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I had the great opportunity to attend and speak at StartUp DC's Ideas Summit which took place January 31, 2012. They held a crowd-sourced competition for ideas to be included in the event and I was fortunate enough to get first place among dozens of fantastic ideas.
There were over 100 folks at the event including Aneesh Chopra and Deputy Mayor Victor L. Hoskins. Five DC universities announced a partnership to connect students to startups.
The event was held at the fabulous Geekeasy, the DC's tech startup co-working community.
Below is my talk about finding high-quality, and preferably, centralized meetup spaces. The kind folks at meetup.com provided some preliminary charts on meetup statistics. They recently released official data at the New York Tech Meetup. The full video of the idea summit can be found here.
Lastly, WashPo has a nice summary of the event here.
A lot has been said about the proposed start up visa legislation that would grant immigrants visas in exchange for starting certain types of businesses here in the US.
This is long overdue and a great development. Let's hope this legislation passes.
That said, there is another source of entrepreneurship that the US is also preventing and that source is MBA students who are saddled with enormous debt. A common comment heard in the hallways of MBA schools is "Yes, I would love to join or start a business, but my hundred plus grand in debt makes this impossible."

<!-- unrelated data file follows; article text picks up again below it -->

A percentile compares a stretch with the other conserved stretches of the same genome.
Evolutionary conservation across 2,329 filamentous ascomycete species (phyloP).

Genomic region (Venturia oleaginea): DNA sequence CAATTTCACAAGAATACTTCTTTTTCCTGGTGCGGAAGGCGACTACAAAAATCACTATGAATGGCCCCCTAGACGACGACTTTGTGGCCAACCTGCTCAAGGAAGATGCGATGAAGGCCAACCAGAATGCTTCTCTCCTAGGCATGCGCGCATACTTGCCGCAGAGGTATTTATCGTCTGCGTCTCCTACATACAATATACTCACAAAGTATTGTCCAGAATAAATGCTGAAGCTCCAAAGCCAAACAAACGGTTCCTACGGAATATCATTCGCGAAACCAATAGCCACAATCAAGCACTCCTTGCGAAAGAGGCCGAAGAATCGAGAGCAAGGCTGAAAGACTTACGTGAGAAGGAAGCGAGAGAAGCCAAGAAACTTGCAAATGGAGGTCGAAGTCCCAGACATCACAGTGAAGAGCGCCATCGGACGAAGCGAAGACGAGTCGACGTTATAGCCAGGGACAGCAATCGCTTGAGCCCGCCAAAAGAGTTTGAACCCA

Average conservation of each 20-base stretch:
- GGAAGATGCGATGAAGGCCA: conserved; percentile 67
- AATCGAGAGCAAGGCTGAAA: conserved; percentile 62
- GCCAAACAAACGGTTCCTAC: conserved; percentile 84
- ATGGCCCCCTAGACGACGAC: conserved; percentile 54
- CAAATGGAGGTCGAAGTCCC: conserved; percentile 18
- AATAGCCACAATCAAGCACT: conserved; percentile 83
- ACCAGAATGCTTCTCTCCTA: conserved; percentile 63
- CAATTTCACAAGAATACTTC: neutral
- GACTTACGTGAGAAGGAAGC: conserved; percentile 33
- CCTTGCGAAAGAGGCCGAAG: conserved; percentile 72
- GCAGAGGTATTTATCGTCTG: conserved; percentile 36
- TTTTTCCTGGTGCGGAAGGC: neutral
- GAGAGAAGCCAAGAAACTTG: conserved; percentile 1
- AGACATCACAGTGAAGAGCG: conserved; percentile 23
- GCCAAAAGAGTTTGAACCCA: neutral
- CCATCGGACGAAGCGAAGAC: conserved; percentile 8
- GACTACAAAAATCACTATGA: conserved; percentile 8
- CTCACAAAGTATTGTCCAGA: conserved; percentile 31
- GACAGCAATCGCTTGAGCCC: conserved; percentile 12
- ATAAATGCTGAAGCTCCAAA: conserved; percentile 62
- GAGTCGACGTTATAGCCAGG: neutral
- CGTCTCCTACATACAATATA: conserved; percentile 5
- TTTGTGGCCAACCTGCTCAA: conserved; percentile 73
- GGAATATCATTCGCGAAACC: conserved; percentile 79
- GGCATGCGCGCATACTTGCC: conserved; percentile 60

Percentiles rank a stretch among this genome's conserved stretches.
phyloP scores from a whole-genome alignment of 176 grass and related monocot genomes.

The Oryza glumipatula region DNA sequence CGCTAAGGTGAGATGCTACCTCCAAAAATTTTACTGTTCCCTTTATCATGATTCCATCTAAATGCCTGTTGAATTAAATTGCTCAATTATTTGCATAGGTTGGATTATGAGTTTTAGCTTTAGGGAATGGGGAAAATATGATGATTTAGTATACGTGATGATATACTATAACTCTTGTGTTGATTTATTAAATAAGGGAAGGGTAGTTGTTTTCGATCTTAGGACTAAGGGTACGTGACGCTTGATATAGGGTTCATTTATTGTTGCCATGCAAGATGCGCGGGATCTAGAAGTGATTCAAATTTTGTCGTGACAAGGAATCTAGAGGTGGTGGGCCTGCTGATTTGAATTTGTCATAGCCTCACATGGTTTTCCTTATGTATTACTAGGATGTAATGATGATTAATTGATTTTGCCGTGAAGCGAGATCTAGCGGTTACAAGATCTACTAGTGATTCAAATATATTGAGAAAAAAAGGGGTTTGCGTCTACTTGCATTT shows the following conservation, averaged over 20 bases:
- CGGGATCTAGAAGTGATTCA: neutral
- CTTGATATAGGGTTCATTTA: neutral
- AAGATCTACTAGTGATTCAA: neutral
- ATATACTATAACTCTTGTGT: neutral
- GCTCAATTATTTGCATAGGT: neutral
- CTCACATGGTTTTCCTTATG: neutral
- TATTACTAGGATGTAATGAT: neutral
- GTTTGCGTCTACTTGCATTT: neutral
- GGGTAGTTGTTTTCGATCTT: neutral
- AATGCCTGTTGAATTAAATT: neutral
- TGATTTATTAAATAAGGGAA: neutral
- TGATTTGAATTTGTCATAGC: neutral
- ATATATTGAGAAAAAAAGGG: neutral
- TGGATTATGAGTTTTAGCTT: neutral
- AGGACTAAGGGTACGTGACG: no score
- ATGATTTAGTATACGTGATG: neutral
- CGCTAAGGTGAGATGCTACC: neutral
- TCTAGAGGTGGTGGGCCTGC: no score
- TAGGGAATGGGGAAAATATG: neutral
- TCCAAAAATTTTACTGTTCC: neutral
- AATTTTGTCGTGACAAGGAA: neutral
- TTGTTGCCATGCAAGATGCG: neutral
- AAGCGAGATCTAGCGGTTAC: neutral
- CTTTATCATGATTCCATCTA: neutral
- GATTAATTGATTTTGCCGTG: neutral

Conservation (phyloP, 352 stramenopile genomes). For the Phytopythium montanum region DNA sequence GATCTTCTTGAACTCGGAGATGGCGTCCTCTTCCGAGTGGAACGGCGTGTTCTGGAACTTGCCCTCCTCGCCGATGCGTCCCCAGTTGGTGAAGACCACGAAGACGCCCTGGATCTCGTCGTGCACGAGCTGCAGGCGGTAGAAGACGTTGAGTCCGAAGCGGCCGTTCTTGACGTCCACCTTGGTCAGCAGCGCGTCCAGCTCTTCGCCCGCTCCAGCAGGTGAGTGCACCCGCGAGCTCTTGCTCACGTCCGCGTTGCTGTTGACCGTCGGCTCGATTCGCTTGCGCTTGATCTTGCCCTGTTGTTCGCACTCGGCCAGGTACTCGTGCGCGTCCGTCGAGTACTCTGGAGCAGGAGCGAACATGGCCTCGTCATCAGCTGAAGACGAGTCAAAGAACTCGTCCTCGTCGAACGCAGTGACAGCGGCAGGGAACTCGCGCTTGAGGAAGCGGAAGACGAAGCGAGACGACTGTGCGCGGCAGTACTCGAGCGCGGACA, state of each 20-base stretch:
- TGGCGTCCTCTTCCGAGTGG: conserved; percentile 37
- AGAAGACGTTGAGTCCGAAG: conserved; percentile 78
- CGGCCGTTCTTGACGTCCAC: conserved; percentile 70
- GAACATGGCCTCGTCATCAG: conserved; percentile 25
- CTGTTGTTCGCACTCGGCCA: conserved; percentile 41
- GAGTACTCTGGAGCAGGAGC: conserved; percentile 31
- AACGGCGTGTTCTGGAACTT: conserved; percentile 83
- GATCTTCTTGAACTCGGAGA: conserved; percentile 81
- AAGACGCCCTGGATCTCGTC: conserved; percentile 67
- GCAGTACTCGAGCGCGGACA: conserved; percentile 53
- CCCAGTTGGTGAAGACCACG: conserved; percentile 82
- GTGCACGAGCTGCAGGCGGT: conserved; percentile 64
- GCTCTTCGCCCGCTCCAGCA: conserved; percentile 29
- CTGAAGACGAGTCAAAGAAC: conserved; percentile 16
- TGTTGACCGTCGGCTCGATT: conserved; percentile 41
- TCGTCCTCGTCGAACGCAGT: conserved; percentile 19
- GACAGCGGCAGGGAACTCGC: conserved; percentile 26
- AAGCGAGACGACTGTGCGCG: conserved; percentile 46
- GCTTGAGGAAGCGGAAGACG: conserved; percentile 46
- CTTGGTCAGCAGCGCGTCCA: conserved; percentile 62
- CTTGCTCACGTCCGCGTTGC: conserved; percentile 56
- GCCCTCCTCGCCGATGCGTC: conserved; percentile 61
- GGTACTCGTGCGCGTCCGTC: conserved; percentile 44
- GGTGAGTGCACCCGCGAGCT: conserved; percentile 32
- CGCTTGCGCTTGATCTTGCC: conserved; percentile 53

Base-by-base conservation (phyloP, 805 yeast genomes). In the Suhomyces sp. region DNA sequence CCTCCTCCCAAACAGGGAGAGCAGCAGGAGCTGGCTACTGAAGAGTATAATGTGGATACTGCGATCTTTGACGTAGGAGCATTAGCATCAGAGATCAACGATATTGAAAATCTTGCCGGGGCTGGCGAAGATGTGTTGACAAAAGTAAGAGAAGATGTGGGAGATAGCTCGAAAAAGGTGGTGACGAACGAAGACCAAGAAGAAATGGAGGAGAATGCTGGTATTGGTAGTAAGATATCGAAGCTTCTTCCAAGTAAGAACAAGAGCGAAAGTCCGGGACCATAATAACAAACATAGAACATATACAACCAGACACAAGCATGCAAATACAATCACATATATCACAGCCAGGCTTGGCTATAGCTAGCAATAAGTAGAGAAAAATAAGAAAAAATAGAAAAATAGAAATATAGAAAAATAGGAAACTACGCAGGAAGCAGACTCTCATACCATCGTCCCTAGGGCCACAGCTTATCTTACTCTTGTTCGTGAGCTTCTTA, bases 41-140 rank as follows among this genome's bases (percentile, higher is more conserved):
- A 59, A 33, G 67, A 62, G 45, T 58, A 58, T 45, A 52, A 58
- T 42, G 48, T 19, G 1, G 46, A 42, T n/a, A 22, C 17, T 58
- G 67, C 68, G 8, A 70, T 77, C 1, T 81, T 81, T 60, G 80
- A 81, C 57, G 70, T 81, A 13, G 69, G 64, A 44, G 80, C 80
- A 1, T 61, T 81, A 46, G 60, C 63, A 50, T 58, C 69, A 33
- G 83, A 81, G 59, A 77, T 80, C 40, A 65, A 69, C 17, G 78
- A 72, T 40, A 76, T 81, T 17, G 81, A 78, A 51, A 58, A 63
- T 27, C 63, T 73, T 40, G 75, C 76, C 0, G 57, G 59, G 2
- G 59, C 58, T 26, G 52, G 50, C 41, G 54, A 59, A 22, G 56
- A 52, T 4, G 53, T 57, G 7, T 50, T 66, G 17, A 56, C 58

So what could be done about this problem?
- Nothing, it's not a problem. Those who chose to get an MBA should have known the costs and constraints that it would impose. No need to encourage more moral hazard from MBA students....
- Create loan forgiveness programs/scholarships like those offered by both schools and governments specifically for those MBAs (or undergrads) who decide to start or join a startup.
- Create loan deferment programs.
While there are a few schools that are offering to repay part of the loan MBA students incur there could be more. And as far as I know, there is no government program that offers loan forgiveness for MBA students who decide to go the start up route. That said, I'm not too sure that would be such a good idea.
Alternatively, perhaps allowing MBA students to defer their MBA loans for a certain number of years would be a better idea. This would allow them to pursue their dream and see if it works out without the immediate fear of having to pay back their massive loans. If their venture doesn't work out, then it's back to the corporate world. They would still be accountable. Now, the government already offers deferment for economic hardships but it is a complicated process to get approval for (and maintain) and it lasts only up to three years. More importantly, it only covers, as far as I know, certain types of loans. Many of the private, non-federal loans, may not be covered. Thus, ideally there would a loan deferment program for anyone who decides to create a qualified startup regardless of where their loans come from.